There has been a significant shift within oncology drug development away from empiric screening of cytotoxic compounds to the era of genomics and molecularly targeted agents. The drug development process is evolving with greater emphasis on proof-of-mechanism studies in both preclinical and early clinical development. The Methodology for the Development of Innovative Cancer Therapies (MDICT) Task Force, established as a forum for academic and pharmaceutical leaders to discuss methodological issues in targeted anticancer therapy development, met in March 2010 to review what were the minimal data required to make appropriate decisions about moving new targeted cancer agents from late preclinical development into phase I and from phase I into phase II trials. A number of specific questions were posed, and responses to each developed through survey, literature review and discussion at the face to face meeting of the MDICT Task Force. Consensus emerged around the necessity to demonstrate proof-of-mechanism and obtain information on key pharmacokinetic aspects of drug behaviour in late preclinical and early clinical trials. However, controversy remains on the extent of in vivo anti-tumour efficacy required to support clinical development of targeted agents. A systematic review of the data in this area would be informative. Further, while objective response in phase I trials may be a favourable signal about the potential activity of a new agent, debate exists around the weight that should be placed on the observation of stable disease or functional imaging changes in driving drug development decisions in the absence of observing either responses or convincing pharmacodynamic data in phase I. MDICT made a number of recommendations that may aid in future development of targeted agents.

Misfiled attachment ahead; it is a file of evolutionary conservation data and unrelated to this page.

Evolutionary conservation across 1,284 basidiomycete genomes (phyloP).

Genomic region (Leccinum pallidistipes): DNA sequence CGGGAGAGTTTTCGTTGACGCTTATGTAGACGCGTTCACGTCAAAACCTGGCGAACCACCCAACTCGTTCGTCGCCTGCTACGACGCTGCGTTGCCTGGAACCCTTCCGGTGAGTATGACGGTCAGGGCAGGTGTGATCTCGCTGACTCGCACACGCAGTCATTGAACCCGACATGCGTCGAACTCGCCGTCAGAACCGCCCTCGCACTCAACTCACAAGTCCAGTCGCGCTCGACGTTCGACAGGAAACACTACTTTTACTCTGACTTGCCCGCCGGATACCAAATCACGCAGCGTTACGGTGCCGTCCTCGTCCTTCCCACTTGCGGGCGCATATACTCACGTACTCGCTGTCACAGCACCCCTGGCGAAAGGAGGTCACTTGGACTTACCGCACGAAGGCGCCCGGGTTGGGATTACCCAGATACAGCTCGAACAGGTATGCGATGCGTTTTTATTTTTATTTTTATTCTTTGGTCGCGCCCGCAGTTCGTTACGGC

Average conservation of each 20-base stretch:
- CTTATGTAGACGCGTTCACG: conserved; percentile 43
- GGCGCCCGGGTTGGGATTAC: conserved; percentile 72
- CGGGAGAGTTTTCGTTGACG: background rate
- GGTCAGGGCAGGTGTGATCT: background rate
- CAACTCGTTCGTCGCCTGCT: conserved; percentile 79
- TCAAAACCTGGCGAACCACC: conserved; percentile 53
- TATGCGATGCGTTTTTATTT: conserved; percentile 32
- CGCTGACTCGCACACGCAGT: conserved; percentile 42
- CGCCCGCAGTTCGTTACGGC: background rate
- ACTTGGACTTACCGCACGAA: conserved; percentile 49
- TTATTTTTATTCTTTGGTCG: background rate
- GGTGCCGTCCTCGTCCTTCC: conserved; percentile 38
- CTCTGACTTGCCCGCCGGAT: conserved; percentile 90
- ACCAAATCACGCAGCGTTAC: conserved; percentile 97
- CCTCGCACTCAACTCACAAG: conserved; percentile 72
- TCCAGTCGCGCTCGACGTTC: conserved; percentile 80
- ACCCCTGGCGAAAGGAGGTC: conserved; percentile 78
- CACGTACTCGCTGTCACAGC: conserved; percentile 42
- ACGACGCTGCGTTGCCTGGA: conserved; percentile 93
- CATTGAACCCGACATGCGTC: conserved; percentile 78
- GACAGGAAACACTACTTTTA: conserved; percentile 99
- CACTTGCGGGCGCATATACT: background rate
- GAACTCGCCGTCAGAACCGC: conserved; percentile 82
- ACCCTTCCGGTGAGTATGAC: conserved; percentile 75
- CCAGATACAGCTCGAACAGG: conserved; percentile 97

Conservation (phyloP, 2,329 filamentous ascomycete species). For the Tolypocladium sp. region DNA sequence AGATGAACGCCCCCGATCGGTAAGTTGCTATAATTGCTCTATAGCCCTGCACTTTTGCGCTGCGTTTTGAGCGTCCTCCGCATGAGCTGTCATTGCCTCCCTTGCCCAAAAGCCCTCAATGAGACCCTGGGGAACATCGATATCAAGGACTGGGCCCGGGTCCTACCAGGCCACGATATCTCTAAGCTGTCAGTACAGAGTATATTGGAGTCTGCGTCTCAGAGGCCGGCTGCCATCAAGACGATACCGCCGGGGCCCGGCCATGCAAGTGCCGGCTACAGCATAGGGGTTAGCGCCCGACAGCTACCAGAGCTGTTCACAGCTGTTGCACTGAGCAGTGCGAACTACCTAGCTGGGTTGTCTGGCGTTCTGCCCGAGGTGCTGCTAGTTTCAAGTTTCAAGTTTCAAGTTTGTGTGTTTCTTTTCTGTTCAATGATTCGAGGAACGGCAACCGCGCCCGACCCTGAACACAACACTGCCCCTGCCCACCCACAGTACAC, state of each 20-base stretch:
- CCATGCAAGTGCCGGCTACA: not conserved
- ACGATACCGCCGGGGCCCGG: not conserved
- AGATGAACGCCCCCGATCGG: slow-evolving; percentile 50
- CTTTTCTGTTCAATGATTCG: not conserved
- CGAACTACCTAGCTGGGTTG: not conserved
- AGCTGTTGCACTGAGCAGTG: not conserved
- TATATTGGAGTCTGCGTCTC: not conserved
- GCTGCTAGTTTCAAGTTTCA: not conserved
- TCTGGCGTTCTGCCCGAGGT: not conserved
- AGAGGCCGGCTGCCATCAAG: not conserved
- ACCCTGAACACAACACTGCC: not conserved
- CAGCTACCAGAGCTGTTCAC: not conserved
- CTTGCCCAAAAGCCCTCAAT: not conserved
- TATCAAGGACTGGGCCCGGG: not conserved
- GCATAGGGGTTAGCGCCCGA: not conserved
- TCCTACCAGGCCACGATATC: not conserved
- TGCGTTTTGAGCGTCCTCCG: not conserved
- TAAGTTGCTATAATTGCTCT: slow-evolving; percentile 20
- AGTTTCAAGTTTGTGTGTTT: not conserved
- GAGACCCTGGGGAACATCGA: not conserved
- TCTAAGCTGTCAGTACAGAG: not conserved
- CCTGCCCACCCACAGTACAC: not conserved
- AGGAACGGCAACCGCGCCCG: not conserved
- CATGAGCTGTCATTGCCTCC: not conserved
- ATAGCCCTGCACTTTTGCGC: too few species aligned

Copyright © 2011. Published by Elsevier Ltd.